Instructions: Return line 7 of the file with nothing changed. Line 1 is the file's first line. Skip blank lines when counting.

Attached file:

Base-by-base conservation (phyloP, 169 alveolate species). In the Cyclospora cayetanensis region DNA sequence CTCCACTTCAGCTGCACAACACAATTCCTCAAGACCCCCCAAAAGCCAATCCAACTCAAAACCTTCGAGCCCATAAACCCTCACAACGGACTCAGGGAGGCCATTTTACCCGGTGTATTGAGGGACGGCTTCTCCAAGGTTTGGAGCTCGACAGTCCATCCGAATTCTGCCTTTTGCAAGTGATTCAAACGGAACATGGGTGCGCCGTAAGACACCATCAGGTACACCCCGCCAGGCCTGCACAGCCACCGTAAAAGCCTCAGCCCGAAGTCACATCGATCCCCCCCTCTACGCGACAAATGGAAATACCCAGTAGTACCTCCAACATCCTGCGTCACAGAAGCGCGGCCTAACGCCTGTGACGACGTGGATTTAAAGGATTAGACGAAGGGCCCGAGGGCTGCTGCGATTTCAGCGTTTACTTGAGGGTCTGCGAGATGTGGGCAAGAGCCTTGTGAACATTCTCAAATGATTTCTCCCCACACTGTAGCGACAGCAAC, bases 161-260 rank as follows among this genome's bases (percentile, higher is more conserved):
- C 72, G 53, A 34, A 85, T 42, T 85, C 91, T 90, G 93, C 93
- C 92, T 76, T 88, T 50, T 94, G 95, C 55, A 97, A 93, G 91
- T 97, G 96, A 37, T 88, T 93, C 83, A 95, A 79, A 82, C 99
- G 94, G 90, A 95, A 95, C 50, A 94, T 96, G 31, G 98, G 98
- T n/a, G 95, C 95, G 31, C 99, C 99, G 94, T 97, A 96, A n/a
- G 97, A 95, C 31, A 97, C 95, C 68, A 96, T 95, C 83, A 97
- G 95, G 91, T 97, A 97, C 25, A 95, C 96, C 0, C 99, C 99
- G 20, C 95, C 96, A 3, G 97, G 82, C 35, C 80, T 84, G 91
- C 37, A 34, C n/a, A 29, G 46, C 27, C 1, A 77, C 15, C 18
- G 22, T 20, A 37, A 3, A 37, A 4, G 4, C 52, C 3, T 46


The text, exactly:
- G 97, A 95, C 31, A 97, C 95, C 68, A 96, T 95, C 83, A 97